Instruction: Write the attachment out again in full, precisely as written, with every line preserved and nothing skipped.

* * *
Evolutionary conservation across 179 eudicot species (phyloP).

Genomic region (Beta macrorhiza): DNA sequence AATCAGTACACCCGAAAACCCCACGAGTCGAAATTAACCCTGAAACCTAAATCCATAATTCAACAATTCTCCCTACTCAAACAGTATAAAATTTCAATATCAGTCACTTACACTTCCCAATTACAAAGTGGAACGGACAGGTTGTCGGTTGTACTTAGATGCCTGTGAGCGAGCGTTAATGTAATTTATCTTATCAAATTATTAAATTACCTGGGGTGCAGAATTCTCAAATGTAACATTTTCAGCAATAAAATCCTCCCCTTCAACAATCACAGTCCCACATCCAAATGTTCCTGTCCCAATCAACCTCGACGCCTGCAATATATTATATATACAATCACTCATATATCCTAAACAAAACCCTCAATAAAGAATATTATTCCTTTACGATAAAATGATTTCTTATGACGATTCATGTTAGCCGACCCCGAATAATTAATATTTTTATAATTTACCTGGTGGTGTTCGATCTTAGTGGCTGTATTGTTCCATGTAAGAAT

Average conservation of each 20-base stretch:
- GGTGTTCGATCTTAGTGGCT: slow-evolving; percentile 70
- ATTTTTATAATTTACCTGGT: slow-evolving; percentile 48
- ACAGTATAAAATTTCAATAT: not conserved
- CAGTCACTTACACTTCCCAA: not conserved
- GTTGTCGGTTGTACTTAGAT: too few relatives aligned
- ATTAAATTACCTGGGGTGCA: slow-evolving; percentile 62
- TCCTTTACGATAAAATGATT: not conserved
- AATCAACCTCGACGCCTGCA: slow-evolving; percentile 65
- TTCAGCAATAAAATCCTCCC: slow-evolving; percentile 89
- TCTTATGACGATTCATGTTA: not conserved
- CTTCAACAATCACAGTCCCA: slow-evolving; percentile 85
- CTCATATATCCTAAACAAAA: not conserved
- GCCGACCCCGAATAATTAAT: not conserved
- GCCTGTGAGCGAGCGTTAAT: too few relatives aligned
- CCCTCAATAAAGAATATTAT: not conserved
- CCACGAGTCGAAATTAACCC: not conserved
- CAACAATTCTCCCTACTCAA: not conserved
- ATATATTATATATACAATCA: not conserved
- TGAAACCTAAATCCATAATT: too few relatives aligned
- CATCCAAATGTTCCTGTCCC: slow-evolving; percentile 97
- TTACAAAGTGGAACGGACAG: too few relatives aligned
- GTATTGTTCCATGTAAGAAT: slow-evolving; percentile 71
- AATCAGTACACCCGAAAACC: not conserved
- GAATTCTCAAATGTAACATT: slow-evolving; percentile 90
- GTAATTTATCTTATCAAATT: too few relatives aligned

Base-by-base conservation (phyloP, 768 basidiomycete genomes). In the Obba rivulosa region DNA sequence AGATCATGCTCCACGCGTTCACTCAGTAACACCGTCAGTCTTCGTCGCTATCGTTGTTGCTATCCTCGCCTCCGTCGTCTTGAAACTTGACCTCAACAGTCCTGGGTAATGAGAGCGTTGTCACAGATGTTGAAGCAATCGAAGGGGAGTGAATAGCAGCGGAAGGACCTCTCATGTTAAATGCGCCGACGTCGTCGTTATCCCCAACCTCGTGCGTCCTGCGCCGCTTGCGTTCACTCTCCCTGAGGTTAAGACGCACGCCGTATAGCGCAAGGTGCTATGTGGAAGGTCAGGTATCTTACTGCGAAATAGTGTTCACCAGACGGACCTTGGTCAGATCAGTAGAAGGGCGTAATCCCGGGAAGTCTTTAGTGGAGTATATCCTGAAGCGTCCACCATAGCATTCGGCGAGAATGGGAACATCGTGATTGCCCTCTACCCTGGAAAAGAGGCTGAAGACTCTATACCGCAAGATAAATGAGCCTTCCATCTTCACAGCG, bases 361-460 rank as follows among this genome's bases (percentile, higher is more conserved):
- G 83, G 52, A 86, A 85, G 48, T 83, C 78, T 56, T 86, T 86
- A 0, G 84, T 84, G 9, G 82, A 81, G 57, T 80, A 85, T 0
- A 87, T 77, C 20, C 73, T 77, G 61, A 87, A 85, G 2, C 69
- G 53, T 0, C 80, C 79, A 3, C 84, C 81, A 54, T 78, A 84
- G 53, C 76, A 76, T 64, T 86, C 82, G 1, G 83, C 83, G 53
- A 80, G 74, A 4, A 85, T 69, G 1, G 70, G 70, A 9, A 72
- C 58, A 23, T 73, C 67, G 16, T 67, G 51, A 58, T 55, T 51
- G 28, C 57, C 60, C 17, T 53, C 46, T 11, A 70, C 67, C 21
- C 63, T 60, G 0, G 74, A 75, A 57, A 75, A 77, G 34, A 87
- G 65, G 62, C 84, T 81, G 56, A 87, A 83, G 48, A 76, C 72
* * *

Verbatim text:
Evolutionary conservation across 179 eudicot species (phyloP).

Genomic region (Beta macrorhiza): DNA sequence AATCAGTACACCCGAAAACCCCACGAGTCGAAATTAACCCTGAAACCTAAATCCATAATTCAACAATTCTCCCTACTCAAACAGTATAAAATTTCAATATCAGTCACTTACACTTCCCAATTACAAAGTGGAACGGACAGGTTGTCGGTTGTACTTAGATGCCTGTGAGCGAGCGTTAATGTAATTTATCTTATCAAATTATTAAATTACCTGGGGTGCAGAATTCTCAAATGTAACATTTTCAGCAATAAAATCCTCCCCTTCAACAATCACAGTCCCACATCCAAATGTTCCTGTCCCAATCAACCTCGACGCCTGCAATATATTATATATACAATCACTCATATATCCTAAACAAAACCCTCAATAAAGAATATTATTCCTTTACGATAAAATGATTTCTTATGACGATTCATGTTAGCCGACCCCGAATAATTAATATTTTTATAATTTACCTGGTGGTGTTCGATCTTAGTGGCTGTATTGTTCCATGTAAGAAT

Average conservation of each 20-base stretch:
- GGTGTTCGATCTTAGTGGCT: slow-evolving; percentile 70
- ATTTTTATAATTTACCTGGT: slow-evolving; percentile 48
- ACAGTATAAAATTTCAATAT: not conserved
- CAGTCACTTACACTTCCCAA: not conserved
- GTTGTCGGTTGTACTTAGAT: too few relatives aligned
- ATTAAATTACCTGGGGTGCA: slow-evolving; percentile 62
- TCCTTTACGATAAAATGATT: not conserved
- AATCAACCTCGACGCCTGCA: slow-evolving; percentile 65
- TTCAGCAATAAAATCCTCCC: slow-evolving; percentile 89
- TCTTATGACGATTCATGTTA: not conserved
- CTTCAACAATCACAGTCCCA: slow-evolving; percentile 85
- CTCATATATCCTAAACAAAA: not conserved
- GCCGACCCCGAATAATTAAT: not conserved
- GCCTGTGAGCGAGCGTTAAT: too few relatives aligned
- CCCTCAATAAAGAATATTAT: not conserved
- CCACGAGTCGAAATTAACCC: not conserved
- CAACAATTCTCCCTACTCAA: not conserved
- ATATATTATATATACAATCA: not conserved
- TGAAACCTAAATCCATAATT: too few relatives aligned
- CATCCAAATGTTCCTGTCCC: slow-evolving; percentile 97
- TTACAAAGTGGAACGGACAG: too few relatives aligned
- GTATTGTTCCATGTAAGAAT: slow-evolving; percentile 71
- AATCAGTACACCCGAAAACC: not conserved
- GAATTCTCAAATGTAACATT: slow-evolving; percentile 90
- GTAATTTATCTTATCAAATT: too few relatives aligned

Base-by-base conservation (phyloP, 768 basidiomycete genomes). In the Obba rivulosa region DNA sequence AGATCATGCTCCACGCGTTCACTCAGTAACACCGTCAGTCTTCGTCGCTATCGTTGTTGCTATCCTCGCCTCCGTCGTCTTGAAACTTGACCTCAACAGTCCTGGGTAATGAGAGCGTTGTCACAGATGTTGAAGCAATCGAAGGGGAGTGAATAGCAGCGGAAGGACCTCTCATGTTAAATGCGCCGACGTCGTCGTTATCCCCAACCTCGTGCGTCCTGCGCCGCTTGCGTTCACTCTCCCTGAGGTTAAGACGCACGCCGTATAGCGCAAGGTGCTATGTGGAAGGTCAGGTATCTTACTGCGAAATAGTGTTCACCAGACGGACCTTGGTCAGATCAGTAGAAGGGCGTAATCCCGGGAAGTCTTTAGTGGAGTATATCCTGAAGCGTCCACCATAGCATTCGGCGAGAATGGGAACATCGTGATTGCCCTCTACCCTGGAAAAGAGGCTGAAGACTCTATACCGCAAGATAAATGAGCCTTCCATCTTCACAGCG, bases 361-460 rank as follows among this genome's bases (percentile, higher is more conserved):
- G 83, G 52, A 86, A 85, G 48, T 83, C 78, T 56, T 86, T 86
- A 0, G 84, T 84, G 9, G 82, A 81, G 57, T 80, A 85, T 0
- A 87, T 77, C 20, C 73, T 77, G 61, A 87, A 85, G 2, C 69
- G 53, T 0, C 80, C 79, A 3, C 84, C 81, A 54, T 78, A 84
- G 53, C 76, A 76, T 64, T 86, C 82, G 1, G 83, C 83, G 53
- A 80, G 74, A 4, A 85, T 69, G 1, G 70, G 70, A 9, A 72
- C 58, A 23, T 73, C 67, G 16, T 67, G 51, A 58, T 55, T 51
- G 28, C 57, C 60, C 17, T 53, C 46, T 11, A 70, C 67, C 21
- C 63, T 60, G 0, G 74, A 75, A 57, A 75, A 77, G 34, A 87
- G 65, G 62, C 84, T 81, G 56, A 87, A 83, G 48, A 76, C 72